Of all the movies in Dario Argento's filmography, "The Phantom of the Opera" seems to be the one that consistently comes in for the most trenchant criticism, indeed, outright derision! One or two of his films have had their detractors in the past ("Phenomena" and "Inferno" come to mind), but they've also attracted a loyal coterie of fans who are quite unashamed to declare them masterpieces. "Phantom" though, has come to be seen as being almost emblematic of Argento's supposed "decline" during the nineties, with the film being touted as the absolute nadir of his career. Well, forget all that: Argento's "Phantom" is a great movie! OK, It's not a groundbreaking piece of work like some of those produced by the Italian maestro during the seventies (eg:"Profondo Rosso", "Suspiria"), but the verve and originality of it -- and the gusto with which Argento renders his own particular version of the Gaston Leroux story -- makes sure of it finding a place very high up on my list of favourite Argento movies.
Leroux developed the idea for the novel after being told about a maze of passageways and chambers beneath the Paris Opera House. Although much else has been changed, this idea is central to Argento's reinterpretation of the story. We are told at one point in the narrative that there are four basement levels beneath the Opera House: the lowest level being the dark, rat-infested catacombs where, at the beginning of the film, a baby is abandoned but rescued and raised by the rodent inhabitants. This fantastical, fairy tale opening -- complete with a narration straight out of a children's storybook -- immediately signposts the fact that we are in for a radically different experience from what we're used to from an Argento film.
The different levels beneath the Opera House seem to have multiple symbolic meanings that inform and enrich each other in interesting ways: the catacombs where the Phantom was raised, symbolise the isolation and alienation of those who find themselves excluded from society (in the Phantom's case he was abandoned and neglected as a child); simultaneously though, the Phantom and his subterranean realm are presented as representing a kind of purity of 'spirit', while the upper levels of the Opera House are shown to be increasingly corrupt and hypocritical by Argento's depiction of the shady politics and power struggles in the day-to-day running of the place. The Opera House's polite sophistication is seen to mask a pedophile ring, organised by the Opera Director and his cronies, who pray on the young ballerinas that train there. The Phantom, on this interpretation, is a kind of avenging angel who stands up for innocence and punishes greed and inequity.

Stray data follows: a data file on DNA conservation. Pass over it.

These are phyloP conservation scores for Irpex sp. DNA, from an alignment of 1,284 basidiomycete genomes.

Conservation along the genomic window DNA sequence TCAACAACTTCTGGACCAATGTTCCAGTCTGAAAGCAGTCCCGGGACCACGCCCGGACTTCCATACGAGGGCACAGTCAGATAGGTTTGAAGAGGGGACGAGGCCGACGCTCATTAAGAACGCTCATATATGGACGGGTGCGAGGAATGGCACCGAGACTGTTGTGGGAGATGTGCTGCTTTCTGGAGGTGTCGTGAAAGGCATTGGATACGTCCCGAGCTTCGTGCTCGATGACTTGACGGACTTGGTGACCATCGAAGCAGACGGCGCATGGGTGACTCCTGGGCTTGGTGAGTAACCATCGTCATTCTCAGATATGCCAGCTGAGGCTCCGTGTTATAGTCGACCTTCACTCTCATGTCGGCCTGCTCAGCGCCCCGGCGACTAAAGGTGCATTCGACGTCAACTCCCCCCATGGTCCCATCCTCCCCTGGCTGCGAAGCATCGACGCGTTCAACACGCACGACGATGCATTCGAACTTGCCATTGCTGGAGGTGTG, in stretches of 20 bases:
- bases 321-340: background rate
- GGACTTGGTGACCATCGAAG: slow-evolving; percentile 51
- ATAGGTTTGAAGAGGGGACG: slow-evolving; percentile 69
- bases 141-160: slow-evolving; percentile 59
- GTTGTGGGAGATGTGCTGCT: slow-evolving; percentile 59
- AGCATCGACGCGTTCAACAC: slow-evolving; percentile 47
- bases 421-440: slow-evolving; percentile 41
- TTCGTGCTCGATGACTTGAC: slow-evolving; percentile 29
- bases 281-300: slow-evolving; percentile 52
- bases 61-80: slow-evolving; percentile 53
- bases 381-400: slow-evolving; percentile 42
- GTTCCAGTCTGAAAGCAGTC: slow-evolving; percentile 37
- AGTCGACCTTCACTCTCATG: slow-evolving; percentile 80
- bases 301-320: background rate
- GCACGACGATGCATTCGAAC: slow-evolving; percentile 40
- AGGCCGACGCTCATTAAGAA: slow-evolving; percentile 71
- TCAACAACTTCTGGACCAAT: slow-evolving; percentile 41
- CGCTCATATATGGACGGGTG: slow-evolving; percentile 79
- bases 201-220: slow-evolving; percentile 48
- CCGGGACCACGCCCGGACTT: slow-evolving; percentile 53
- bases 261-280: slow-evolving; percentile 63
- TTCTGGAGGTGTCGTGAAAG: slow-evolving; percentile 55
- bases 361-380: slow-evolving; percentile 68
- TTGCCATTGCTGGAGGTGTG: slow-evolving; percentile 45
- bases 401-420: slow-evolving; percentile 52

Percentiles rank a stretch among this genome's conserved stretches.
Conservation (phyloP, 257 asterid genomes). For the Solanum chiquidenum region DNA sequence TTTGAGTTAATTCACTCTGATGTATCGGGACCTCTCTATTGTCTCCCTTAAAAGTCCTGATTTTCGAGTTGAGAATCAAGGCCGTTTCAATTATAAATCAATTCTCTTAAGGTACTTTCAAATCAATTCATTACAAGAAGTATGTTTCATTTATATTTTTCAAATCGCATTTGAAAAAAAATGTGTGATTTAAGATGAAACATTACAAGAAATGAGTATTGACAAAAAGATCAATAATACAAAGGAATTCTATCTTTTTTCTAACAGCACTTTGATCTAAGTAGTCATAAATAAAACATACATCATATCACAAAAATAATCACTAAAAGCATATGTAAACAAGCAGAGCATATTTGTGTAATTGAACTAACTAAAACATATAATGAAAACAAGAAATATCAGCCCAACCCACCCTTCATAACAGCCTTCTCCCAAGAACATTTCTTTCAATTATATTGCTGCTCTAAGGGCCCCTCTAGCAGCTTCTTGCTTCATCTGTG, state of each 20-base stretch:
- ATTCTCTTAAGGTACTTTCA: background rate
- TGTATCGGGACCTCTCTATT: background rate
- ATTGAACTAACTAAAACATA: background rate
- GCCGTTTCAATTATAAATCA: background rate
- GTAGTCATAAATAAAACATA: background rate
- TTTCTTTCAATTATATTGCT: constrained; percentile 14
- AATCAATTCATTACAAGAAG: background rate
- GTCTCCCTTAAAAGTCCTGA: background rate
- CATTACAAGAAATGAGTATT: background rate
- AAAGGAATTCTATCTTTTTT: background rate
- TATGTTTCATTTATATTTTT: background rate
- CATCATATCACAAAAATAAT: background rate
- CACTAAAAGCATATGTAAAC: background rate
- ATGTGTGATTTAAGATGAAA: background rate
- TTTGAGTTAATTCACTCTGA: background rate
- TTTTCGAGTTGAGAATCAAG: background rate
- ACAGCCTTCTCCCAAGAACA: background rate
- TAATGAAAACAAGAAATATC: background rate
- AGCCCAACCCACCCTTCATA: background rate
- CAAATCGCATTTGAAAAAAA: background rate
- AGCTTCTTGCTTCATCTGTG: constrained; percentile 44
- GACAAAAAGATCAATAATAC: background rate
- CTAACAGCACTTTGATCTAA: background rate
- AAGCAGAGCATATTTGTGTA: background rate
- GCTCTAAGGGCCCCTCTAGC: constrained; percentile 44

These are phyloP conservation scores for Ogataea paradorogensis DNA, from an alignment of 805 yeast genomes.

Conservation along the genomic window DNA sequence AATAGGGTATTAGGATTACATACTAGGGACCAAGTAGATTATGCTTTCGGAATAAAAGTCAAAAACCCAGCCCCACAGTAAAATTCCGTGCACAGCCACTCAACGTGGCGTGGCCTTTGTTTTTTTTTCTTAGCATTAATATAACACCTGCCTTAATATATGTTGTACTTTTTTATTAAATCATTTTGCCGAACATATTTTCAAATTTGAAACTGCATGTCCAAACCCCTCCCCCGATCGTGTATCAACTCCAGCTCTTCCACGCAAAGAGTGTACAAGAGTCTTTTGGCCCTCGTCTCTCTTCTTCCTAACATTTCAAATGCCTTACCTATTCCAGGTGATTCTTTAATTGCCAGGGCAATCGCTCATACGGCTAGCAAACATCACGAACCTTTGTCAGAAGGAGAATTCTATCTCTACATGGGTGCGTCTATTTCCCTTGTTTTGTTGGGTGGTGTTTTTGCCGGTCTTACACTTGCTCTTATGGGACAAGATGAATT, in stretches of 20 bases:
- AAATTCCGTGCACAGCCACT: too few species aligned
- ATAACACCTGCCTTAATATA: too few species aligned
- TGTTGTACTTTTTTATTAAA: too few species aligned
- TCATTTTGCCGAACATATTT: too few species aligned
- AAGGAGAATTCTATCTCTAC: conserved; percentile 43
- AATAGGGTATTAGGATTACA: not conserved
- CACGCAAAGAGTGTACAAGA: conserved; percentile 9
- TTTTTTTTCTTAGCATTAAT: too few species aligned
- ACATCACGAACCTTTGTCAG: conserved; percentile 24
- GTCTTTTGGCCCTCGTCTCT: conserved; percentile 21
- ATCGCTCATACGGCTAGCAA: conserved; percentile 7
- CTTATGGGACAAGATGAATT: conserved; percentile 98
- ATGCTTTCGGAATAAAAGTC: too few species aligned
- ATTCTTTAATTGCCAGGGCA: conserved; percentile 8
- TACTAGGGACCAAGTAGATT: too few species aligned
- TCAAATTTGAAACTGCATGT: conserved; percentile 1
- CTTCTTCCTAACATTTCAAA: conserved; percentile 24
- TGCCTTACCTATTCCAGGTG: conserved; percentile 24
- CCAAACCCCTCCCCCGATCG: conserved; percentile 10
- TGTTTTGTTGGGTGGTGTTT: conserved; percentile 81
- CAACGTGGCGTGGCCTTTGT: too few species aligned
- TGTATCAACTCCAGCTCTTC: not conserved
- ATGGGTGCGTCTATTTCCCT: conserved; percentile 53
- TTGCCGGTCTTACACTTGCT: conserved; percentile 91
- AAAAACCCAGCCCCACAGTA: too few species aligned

These public dramas and oppositions are also played out in the private lives of the main characters in the film. The main focus of the story is the burgeoning romance between Christina Daee (Asia Argento) -- understudy to the arrogant and untalented Carlotta -- and the Phantom (Julian Sands), who falls in love with her when he hears Christina singing to herself while he lurks in the shadows of the auditorium. Although surrounded by damp and darkness in his underground hide-out, the Phantom still has a fascination and appreciation for beauty, and festoons his lair with props, art and furnishings taken from the Opera House. He falls in love with the beauty of Christina's voice and sets about engineering her rise to prominence and her eventual replacement of Carlotta as the Paris Opera's star attraction.